• 1x 8 pin female pin header: ‘bench pin header’
  • 1x 3 pin female pin header: serves as mechanical support for the TFT
  • 1x 2 pin male pin header: 5V (red)
  • 1x 2 pin male pin header: 3.3V (red)
  • 1x 2 pin male pin header: GND (black)
  • 2x nylon spacer with nylon bolt and nut
  • 2x metal or nylon bolt and nut
  • 1x Wemos D mini
  • 1x 130*130 SSD1283A 1.6-inch diameter TFT display, SPI breakout board (8-pin)
  • cassette tape case

Wiring and pin connectivity
A comprehensive wiring diagram that includes extra pin headers is presented in figure 2. The essential wiring (Wemos to TFT) is presented in the top right portion of that figure. This set of wires connects specific pins of the Wemos pin headers with their corresponding pins of the display pin header. Additional sets of wires connect the Wemos pin header and the test bench pin headers. These are shown in schematic in figure 2, bottom left. Finally, a set of wiring concerns the auxiliary 3.3V, 5v and GND power pins.

130*130 pixel 1283A TFT breakout board pin assignment table
Test bench pins
The Table above indicates pins of the Wemos D1 that are ‘occupied’ by the display. This leaves the following pins available for applications: RST, A0, D0, D1, D2, D6, RX and TX. These Wemos pins are wired to the female eight-pin test bench header (visible in Figs. 1 and 3 at the top of the bench). This pin header is provided with a label on which the pin designations are printed.

External sensors and other devices need power and GND. To support this functionality I mounted 3V and 5V pins, as well as GND pins onto the PCB. Male pin headers were chosen intentionally for this purpose to physically separate the ‘power’ pin headers from the ‘sensor’ pin headers. Red signals ‘power’ while black signals ‘GND’. Labels are attached (figure 3).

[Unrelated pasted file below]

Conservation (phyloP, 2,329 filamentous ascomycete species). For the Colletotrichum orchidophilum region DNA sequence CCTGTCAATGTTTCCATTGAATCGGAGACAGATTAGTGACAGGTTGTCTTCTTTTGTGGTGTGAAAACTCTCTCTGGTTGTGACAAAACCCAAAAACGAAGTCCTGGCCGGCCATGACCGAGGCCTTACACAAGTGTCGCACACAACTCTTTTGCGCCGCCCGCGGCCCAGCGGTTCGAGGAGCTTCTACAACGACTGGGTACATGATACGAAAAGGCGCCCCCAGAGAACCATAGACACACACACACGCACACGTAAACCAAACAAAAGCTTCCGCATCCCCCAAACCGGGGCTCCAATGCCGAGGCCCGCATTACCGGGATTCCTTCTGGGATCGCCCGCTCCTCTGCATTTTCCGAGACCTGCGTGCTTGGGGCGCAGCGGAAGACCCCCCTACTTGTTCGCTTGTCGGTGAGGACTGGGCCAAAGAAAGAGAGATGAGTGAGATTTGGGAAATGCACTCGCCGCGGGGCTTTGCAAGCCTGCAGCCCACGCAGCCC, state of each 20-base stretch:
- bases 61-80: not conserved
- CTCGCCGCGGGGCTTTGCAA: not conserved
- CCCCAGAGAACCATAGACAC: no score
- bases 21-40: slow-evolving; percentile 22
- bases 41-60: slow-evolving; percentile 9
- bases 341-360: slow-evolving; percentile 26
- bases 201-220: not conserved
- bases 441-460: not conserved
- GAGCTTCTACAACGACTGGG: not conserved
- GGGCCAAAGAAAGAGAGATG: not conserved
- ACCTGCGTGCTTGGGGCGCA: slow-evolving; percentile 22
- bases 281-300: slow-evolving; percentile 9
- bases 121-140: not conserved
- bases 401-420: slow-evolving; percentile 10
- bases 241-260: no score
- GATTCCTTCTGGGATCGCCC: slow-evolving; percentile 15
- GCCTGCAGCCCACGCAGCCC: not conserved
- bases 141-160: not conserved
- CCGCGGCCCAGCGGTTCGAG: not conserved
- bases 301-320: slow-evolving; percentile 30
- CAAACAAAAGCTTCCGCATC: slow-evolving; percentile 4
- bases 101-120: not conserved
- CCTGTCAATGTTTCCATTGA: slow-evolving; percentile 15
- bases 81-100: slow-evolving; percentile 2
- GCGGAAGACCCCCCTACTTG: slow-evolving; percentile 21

Here we present the ‘lux_meter_demo.ino’ sketch which consists of the core of a light intensity meter sketch published before*****. The light intensity sensor in that project was a BH1750 with i2c interface. The purpose of the sketch is show how well this combination of microprocessor board and TFT display performs. This particular TFT is transflective, i.e., it is designed to perform well under ambient light conditions.

Figure 3: Top view of the completed test bench running the demo sketch. The wires coming from the bench pin connect a BH1750 light intensity sensor.

After completion and check we have a fully workable and robust test bench (figure 3) ready to start working with: testing of external sensors and other devices as well as developing sketches. It is also an excellent platform to develop stop-motion animations such as Muybridge’s horse, ‘Sallie Gardner’.******
In order to protect the vulnerable bottom of the platform where all wires are located the platform is mounted with nylon spacers and screws onto the lid of an old cassette tape case. To get an angled position (see figure 1) the lid was taken off the case, turned around and replaced. Now we have a platform that is attractive and functional and that also enables proper and safe storage when not in use.


lux_meter_demo.ino (zip file)

Referred projects:

* Arduino LCD test bench
Floris Wouterlood – April 6, 2020

** Arduino 128*64 Liquid Crystal Display ST7920 test bench
Floris Wouterlood – May 8, 2020

*** Arduino analog test bench – Arduino test bench with a 3.5 inch TFT displaying in analog fashion
Floris Wouterlood – february 10, 2017

**** ESP8266 and ST7920 powered 128*64 Liquid Crystal Display in a test bench
Floris Wouterlood – June 9, 20020

***** Photometry displayed with a 130×130 pixel SSD1283A TFT screen and powered by an ESP8266 Wemos D1 mini
Floris Wouterlood – March 16, 2020

****** Stop-motion of Eadward Muybridge’s galloping horse on Arduino 128*64 LCD, OLED and various TFT displays
Floris Wouterlood – May 23, 2020